Scientists have discovered why people behave irrationally in queues

© RIA Novosti / Evgeny to Epanchintseva in fotosensasi on the Desk at the International airport Kadala in ChitaScientists have discovered why people behave irrationally in queues© RIA Novosti / Evgeny to Epanchintseva the image Bank

. Observing the behavior of people in supermarkets have helped scientists figure out that the buyers begin to behave irrationally and to move between the queues, slowing their movement, due to the fact that they subconsciously don’t like being last, says the article, published in the journal SSRN.

«Wavering between the queues are absolute madness, like how many people are behind you, does not affect how fast you will pass one of them. However, this feature of the psyche affects the human behavior. As a rule, the penultimate person is contented approximately the last 20%,» says Ryan Buell (Ryan Buell) from Harvard University (USA).

In recent years, psychologists and many other scientists have been actively interested in how people behave in everyday situations, for example, when you select items in the store and while standing in line at the cashier. These observations revealed some interesting and unexpected things.

For example, Israeli scientists have discovered in the past year that people estimate the speed of the queue by the number of people or goods, guided by how much space they occupy on the ribbon of the goods or in line before the cashier. This often causes them to behave irrationally, choosing a «small» queue, which contains many small items.

Buell, and his colleagues revealed the origins of one type of irrational behavior in stores, watching how people behaved, standing in the actual queues in supermarkets and their virtual counterparts, which the researchers artificially created on the website of the polls.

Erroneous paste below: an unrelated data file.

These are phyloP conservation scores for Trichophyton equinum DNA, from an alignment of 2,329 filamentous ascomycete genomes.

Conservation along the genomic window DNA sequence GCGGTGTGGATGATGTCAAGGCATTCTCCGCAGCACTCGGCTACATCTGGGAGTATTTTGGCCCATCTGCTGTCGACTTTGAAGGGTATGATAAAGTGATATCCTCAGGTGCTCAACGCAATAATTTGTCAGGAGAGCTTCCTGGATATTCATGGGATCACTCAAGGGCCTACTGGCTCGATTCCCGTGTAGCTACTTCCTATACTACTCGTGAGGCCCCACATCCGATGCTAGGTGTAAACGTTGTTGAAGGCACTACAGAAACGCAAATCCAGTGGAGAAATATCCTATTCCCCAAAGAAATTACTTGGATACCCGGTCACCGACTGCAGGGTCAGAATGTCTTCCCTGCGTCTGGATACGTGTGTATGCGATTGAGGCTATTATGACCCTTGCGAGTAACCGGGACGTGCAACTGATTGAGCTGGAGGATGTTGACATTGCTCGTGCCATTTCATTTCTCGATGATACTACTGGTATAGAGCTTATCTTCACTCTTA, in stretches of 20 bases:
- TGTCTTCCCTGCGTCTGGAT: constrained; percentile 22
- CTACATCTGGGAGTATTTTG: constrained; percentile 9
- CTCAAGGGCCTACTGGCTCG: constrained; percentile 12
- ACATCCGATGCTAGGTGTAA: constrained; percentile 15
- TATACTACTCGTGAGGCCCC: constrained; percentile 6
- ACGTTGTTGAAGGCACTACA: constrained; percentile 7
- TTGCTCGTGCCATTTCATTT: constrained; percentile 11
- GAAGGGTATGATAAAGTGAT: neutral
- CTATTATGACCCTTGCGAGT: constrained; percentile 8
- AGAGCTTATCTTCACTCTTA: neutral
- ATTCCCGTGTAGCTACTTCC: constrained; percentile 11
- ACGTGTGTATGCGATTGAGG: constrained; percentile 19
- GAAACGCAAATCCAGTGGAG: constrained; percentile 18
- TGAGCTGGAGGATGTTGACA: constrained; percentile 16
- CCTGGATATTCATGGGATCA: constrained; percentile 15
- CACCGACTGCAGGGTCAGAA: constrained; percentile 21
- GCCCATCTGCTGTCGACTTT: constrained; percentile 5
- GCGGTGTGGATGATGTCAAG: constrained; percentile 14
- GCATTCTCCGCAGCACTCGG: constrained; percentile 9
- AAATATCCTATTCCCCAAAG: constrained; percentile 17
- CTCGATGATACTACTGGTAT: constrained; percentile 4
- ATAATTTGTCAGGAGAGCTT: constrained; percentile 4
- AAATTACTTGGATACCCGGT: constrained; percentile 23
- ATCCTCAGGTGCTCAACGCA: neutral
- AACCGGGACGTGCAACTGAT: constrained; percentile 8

As noted, Buell, and buyers, and the volunteers did not know that they are being observed by scientists. For example, in the second case they believed that participating in the poll which was supposed to last a minute, but was actually delayed for a much longer time.

When the volunteer went to the site, created by scientists, and type in your password and username, he got into a virtual «queue», which shows his position and the waiting time. If the user didn’t like his current place, he could get out of it and go to a new place, losing your current position.

These observations revealed an interesting effect – often did not the people who stood in the longest queue or slow, and those who were in last place in the line in which he or she originally was. For example, of the 72 customers who made the decision, 67 were in last place and the remaining 5 was the penultimate.

Such decisions in most cases, as found out by psychologists from Harvard, was irrational — these people averaged 10% more time at the cash register, the more patient the customers, even if they changed the queue only once. If throwing between customer flows was more the amount of lost time was even more significant.

The roots of such a strange behavior, as shown by the poll lay in human psychology. And volunteers, and buyers didn’t like to be the last, and their self-esteem and well-being were much lower in such cases than when they were in the middle of the queue.

As scientists assume, municipalities, restaurants, shops and other public places where there are often queues, can take advantage of their conclusions and to protect their customers from this discomfort, allowing them to serve more people or make more profit.